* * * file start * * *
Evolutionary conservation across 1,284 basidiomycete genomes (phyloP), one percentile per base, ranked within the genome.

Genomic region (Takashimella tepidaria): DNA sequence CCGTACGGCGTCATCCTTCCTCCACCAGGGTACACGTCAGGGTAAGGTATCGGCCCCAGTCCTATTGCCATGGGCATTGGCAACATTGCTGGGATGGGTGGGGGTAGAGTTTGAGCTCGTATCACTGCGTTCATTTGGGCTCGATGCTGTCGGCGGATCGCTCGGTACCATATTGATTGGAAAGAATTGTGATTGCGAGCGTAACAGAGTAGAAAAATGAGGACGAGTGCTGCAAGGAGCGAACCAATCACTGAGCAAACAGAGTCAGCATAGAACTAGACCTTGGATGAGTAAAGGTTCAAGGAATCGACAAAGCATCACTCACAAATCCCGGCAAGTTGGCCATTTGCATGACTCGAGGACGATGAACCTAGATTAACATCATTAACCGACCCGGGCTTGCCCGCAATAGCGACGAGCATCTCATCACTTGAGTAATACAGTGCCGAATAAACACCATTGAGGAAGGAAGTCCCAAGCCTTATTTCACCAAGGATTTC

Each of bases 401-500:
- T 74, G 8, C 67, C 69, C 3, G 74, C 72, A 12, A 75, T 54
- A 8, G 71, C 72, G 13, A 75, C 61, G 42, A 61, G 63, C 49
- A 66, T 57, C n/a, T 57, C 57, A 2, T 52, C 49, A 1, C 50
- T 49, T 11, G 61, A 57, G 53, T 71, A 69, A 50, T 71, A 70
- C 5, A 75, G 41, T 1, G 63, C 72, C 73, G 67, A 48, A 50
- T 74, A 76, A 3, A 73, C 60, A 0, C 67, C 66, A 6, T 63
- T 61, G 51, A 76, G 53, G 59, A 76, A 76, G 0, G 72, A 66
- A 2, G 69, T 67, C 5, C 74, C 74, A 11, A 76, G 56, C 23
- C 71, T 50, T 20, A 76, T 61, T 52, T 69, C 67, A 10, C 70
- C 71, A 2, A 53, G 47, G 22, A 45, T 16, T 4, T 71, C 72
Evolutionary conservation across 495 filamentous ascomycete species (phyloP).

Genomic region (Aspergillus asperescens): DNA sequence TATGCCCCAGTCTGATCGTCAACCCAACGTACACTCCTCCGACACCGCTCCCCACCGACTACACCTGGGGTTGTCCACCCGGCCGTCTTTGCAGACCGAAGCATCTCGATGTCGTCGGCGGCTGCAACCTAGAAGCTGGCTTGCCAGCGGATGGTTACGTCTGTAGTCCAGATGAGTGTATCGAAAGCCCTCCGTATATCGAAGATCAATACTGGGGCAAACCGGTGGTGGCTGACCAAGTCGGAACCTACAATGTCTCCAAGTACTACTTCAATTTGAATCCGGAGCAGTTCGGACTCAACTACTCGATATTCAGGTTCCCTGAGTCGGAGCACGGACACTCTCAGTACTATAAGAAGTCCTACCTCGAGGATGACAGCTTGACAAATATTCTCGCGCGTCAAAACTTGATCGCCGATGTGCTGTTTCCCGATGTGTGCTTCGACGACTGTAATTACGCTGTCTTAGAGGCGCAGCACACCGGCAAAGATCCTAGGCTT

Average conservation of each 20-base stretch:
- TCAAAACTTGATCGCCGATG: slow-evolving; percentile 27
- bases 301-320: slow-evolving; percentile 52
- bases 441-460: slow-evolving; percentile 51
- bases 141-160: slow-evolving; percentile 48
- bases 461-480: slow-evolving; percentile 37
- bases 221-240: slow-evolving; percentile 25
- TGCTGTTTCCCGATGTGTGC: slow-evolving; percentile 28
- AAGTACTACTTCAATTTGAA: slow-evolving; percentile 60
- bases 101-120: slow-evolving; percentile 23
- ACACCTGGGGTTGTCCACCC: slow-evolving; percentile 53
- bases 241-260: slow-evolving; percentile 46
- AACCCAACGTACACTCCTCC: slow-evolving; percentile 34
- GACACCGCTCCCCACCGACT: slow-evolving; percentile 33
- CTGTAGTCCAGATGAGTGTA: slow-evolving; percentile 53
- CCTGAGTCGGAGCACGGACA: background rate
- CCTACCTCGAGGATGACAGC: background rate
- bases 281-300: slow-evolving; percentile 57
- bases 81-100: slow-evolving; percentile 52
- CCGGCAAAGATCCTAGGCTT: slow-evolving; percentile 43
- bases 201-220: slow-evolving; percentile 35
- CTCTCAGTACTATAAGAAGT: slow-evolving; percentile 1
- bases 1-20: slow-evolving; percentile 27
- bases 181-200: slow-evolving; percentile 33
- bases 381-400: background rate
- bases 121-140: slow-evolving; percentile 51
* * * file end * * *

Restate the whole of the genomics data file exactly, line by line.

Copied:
Evolutionary conservation across 1,284 basidiomycete genomes (phyloP), one percentile per base, ranked within the genome.

Genomic region (Takashimella tepidaria): DNA sequence CCGTACGGCGTCATCCTTCCTCCACCAGGGTACACGTCAGGGTAAGGTATCGGCCCCAGTCCTATTGCCATGGGCATTGGCAACATTGCTGGGATGGGTGGGGGTAGAGTTTGAGCTCGTATCACTGCGTTCATTTGGGCTCGATGCTGTCGGCGGATCGCTCGGTACCATATTGATTGGAAAGAATTGTGATTGCGAGCGTAACAGAGTAGAAAAATGAGGACGAGTGCTGCAAGGAGCGAACCAATCACTGAGCAAACAGAGTCAGCATAGAACTAGACCTTGGATGAGTAAAGGTTCAAGGAATCGACAAAGCATCACTCACAAATCCCGGCAAGTTGGCCATTTGCATGACTCGAGGACGATGAACCTAGATTAACATCATTAACCGACCCGGGCTTGCCCGCAATAGCGACGAGCATCTCATCACTTGAGTAATACAGTGCCGAATAAACACCATTGAGGAAGGAAGTCCCAAGCCTTATTTCACCAAGGATTTC

Each of bases 401-500:
- T 74, G 8, C 67, C 69, C 3, G 74, C 72, A 12, A 75, T 54
- A 8, G 71, C 72, G 13, A 75, C 61, G 42, A 61, G 63, C 49
- A 66, T 57, C n/a, T 57, C 57, A 2, T 52, C 49, A 1, C 50
- T 49, T 11, G 61, A 57, G 53, T 71, A 69, A 50, T 71, A 70
- C 5, A 75, G 41, T 1, G 63, C 72, C 73, G 67, A 48, A 50
- T 74, A 76, A 3, A 73, C 60, A 0, C 67, C 66, A 6, T 63
- T 61, G 51, A 76, G 53, G 59, A 76, A 76, G 0, G 72, A 66
- A 2, G 69, T 67, C 5, C 74, C 74, A 11, A 76, G 56, C 23
- C 71, T 50, T 20, A 76, T 61, T 52, T 69, C 67, A 10, C 70
- C 71, A 2, A 53, G 47, G 22, A 45, T 16, T 4, T 71, C 72
Evolutionary conservation across 495 filamentous ascomycete species (phyloP).

Genomic region (Aspergillus asperescens): DNA sequence TATGCCCCAGTCTGATCGTCAACCCAACGTACACTCCTCCGACACCGCTCCCCACCGACTACACCTGGGGTTGTCCACCCGGCCGTCTTTGCAGACCGAAGCATCTCGATGTCGTCGGCGGCTGCAACCTAGAAGCTGGCTTGCCAGCGGATGGTTACGTCTGTAGTCCAGATGAGTGTATCGAAAGCCCTCCGTATATCGAAGATCAATACTGGGGCAAACCGGTGGTGGCTGACCAAGTCGGAACCTACAATGTCTCCAAGTACTACTTCAATTTGAATCCGGAGCAGTTCGGACTCAACTACTCGATATTCAGGTTCCCTGAGTCGGAGCACGGACACTCTCAGTACTATAAGAAGTCCTACCTCGAGGATGACAGCTTGACAAATATTCTCGCGCGTCAAAACTTGATCGCCGATGTGCTGTTTCCCGATGTGTGCTTCGACGACTGTAATTACGCTGTCTTAGAGGCGCAGCACACCGGCAAAGATCCTAGGCTT

Average conservation of each 20-base stretch:
- TCAAAACTTGATCGCCGATG: slow-evolving; percentile 27
- bases 301-320: slow-evolving; percentile 52
- bases 441-460: slow-evolving; percentile 51
- bases 141-160: slow-evolving; percentile 48
- bases 461-480: slow-evolving; percentile 37
- bases 221-240: slow-evolving; percentile 25
- TGCTGTTTCCCGATGTGTGC: slow-evolving; percentile 28
- AAGTACTACTTCAATTTGAA: slow-evolving; percentile 60
- bases 101-120: slow-evolving; percentile 23
- ACACCTGGGGTTGTCCACCC: slow-evolving; percentile 53
- bases 241-260: slow-evolving; percentile 46
- AACCCAACGTACACTCCTCC: slow-evolving; percentile 34
- GACACCGCTCCCCACCGACT: slow-evolving; percentile 33
- CTGTAGTCCAGATGAGTGTA: slow-evolving; percentile 53
- CCTGAGTCGGAGCACGGACA: background rate
- CCTACCTCGAGGATGACAGC: background rate
- bases 281-300: slow-evolving; percentile 57
- bases 81-100: slow-evolving; percentile 52
- CCGGCAAAGATCCTAGGCTT: slow-evolving; percentile 43
- bases 201-220: slow-evolving; percentile 35
- CTCTCAGTACTATAAGAAGT: slow-evolving; percentile 1
- bases 1-20: slow-evolving; percentile 27
- bases 181-200: slow-evolving; percentile 33
- bases 381-400: background rate
- bases 121-140: slow-evolving; percentile 51